3. Exploring the Filesystem

ePub

Once you launch the Terminal, you can use the many facilities that Mac OS X provides at the command line, an environment that's quite a bit more powerful than the graphical interface you may be used to viewing. As a user, you have an account that gives you:

A place in the filesystem where you can store your files

A username that identifies you and lets you control access to files

An environment you can customize

In this chapter, you'll see how all the thousands of files on your Mac are organized, how to learn more details about any given file, and how to move around through Mac OS X's filesystem. You'll see that the Finder has been hiding quite a lot of information from you, entire directories with thousands of files that are invisible from the Finder but easily found and explored within the Terminal.

A file is the unit of storage in Mac OS X. A file can hold anything: text (a report you're writing, a to-do list), a program, digitally encoded pictures or sound, and so on. All of those are just sequences of raw data until they're interpreted by the right program.

 

4. File Management

ePub

The previous chapter introduced the Unix filesystem, including an extensive discussion of the directory structure, the ls command for seeing what files are on your system, and how to move around using cd and pwd. This chapter focuses on Unix filenaming schemeswhich aren't the same as names you'd see in the Finder, as you'll seeand how to view, edit, rename, copy, and move files.

As Chapter 3 explained, both files and directories are identified by their names. A directory is really just a special kind of file, so the rules for naming directories are the same as the rules for naming files.

Filenames may contain any character except /, which is reserved as the separator between files and directories in a pathname. Filenames are usually made of upper- and lowercase letters, numbers, dots (.), and underscores (_). Other characters (including spaces) are legal in a filename, but they can be hard to use because the shell gives them special meanings or otherwise forces you to constantly be changing how you work with these filenames on the command line.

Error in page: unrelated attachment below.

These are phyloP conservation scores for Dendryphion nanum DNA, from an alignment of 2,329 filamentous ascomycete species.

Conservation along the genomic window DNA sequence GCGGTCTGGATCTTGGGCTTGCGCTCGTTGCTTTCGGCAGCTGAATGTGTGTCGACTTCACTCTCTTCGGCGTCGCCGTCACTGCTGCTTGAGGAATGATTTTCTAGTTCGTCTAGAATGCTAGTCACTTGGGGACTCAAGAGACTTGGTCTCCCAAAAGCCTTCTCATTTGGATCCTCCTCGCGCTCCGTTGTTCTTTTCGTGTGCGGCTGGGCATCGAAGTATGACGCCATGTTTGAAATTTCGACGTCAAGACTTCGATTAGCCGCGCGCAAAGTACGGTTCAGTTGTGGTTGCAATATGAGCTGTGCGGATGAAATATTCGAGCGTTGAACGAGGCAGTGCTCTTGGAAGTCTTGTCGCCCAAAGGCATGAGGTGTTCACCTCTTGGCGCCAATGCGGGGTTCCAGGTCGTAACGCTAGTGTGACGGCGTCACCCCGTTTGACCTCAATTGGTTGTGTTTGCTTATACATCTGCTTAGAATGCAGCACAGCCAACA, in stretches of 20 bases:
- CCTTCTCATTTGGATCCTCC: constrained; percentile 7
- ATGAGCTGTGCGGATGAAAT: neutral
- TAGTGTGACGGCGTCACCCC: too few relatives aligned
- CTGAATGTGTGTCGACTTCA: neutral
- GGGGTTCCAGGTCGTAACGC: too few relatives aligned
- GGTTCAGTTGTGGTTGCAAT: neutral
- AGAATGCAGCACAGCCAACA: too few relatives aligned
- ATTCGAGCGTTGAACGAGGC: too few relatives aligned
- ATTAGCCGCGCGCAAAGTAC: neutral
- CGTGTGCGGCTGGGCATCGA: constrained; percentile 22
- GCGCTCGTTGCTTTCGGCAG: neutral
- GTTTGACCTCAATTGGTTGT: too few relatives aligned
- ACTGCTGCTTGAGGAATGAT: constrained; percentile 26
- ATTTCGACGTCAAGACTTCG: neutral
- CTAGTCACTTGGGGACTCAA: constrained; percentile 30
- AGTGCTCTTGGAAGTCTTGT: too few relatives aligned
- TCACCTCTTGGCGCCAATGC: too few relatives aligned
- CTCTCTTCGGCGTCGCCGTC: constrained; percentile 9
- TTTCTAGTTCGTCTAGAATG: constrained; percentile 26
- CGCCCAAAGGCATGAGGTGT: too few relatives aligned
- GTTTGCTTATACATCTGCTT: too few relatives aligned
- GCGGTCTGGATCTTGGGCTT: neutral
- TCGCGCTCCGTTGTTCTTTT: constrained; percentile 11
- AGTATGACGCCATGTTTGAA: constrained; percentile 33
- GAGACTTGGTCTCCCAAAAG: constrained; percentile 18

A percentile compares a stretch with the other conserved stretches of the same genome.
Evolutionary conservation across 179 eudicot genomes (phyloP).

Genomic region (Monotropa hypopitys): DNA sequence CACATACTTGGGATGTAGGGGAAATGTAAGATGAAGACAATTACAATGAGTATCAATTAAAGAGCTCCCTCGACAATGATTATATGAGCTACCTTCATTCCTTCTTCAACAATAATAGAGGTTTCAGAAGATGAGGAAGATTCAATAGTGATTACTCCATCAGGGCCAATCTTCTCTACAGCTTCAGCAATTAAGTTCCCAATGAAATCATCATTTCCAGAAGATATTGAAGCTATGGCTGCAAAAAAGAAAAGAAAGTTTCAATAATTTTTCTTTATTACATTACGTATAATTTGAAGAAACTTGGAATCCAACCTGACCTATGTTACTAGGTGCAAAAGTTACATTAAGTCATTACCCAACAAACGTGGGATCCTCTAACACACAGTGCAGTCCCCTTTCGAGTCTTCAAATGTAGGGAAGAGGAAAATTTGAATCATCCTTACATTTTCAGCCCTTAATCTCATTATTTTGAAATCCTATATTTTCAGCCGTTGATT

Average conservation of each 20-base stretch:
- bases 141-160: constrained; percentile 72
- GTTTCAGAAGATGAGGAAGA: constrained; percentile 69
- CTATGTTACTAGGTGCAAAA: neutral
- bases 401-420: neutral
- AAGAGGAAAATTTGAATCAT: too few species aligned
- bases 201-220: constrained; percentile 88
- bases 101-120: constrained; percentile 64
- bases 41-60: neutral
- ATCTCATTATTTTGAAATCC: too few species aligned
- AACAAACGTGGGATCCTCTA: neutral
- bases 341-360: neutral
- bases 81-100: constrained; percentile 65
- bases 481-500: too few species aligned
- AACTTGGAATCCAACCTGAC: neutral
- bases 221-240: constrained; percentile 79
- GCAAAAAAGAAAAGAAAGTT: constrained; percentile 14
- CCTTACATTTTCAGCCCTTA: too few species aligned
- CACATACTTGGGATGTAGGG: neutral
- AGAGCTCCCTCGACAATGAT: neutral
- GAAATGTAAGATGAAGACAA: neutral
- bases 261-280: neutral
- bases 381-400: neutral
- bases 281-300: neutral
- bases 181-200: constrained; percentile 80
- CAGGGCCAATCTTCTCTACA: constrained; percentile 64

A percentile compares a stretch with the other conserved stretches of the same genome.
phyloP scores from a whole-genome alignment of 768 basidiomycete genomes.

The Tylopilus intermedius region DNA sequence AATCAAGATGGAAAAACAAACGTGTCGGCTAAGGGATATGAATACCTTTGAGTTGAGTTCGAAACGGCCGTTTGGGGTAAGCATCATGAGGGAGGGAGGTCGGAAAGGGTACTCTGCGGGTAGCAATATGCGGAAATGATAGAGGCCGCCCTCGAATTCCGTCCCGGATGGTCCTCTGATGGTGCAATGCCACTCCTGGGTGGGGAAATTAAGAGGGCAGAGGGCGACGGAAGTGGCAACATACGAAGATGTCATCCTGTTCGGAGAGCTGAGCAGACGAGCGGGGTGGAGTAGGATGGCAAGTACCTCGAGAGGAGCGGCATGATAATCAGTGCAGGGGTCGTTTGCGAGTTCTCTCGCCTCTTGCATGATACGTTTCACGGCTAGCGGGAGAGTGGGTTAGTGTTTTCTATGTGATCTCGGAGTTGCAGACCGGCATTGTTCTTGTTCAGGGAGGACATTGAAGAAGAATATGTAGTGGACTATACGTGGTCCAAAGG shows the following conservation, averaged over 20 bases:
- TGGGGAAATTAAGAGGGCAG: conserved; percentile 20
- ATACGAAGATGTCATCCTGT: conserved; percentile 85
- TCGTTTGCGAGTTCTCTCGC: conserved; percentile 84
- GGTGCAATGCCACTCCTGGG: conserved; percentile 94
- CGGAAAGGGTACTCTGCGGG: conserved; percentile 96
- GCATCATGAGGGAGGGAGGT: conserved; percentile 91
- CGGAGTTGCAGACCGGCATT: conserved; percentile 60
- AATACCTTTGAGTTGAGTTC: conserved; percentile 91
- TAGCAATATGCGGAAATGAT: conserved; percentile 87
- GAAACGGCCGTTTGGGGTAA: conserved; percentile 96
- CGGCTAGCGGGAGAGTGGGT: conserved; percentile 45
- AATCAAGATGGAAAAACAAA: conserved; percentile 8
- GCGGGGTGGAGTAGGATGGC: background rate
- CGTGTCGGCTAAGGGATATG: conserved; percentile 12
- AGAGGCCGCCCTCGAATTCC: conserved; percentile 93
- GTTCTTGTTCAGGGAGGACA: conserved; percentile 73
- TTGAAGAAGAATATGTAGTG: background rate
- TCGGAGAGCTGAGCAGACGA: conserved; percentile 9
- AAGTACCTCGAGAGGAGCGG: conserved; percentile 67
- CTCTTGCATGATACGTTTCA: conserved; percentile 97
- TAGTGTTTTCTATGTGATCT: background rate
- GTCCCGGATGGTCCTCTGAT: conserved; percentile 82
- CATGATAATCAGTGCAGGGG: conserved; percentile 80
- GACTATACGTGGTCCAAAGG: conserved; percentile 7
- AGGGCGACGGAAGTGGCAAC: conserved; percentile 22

5. Finding Files and Information

ePub

One of the fundamental challenges with modern computers is finding files and information. Whether you're highly organized and use wonderfully mnemonic names for every file or directory created, or whether you have lots of letter1, letter2, and work directories scattered around your filesystem, there will undoubtedly come a time when you need to find something on your computer based on its contents, filename, or similar attribute.

It turns out that there are four different ways in Unix to search forand hopefully findwhat you seek. To look inside files, you need to use the grep command, as introduced briefly in the previous chapter. To find files by filename, the fastest solution is the locate command. A more sophisticated filename and attribute search can be done with the Unix power-user's find command. And finally, Tiger introduces an entirely new search system called Spotlight that has a powerful command-line component worth exploring.

The grep program searches the contents of files for lines that have a certain pattern. The syntax is:

 

6. Redirecting I/O

ePub

Many Unix programs read input (such as a file) and write output in a standard way that lets them work with each other. This exchange of information is commonly known in Unix circles as I/O (pronounced "eye-oh," which is short for input/output). In this chapter, we discuss some of these tools and learn how to connect programs and files in new and powerful ways.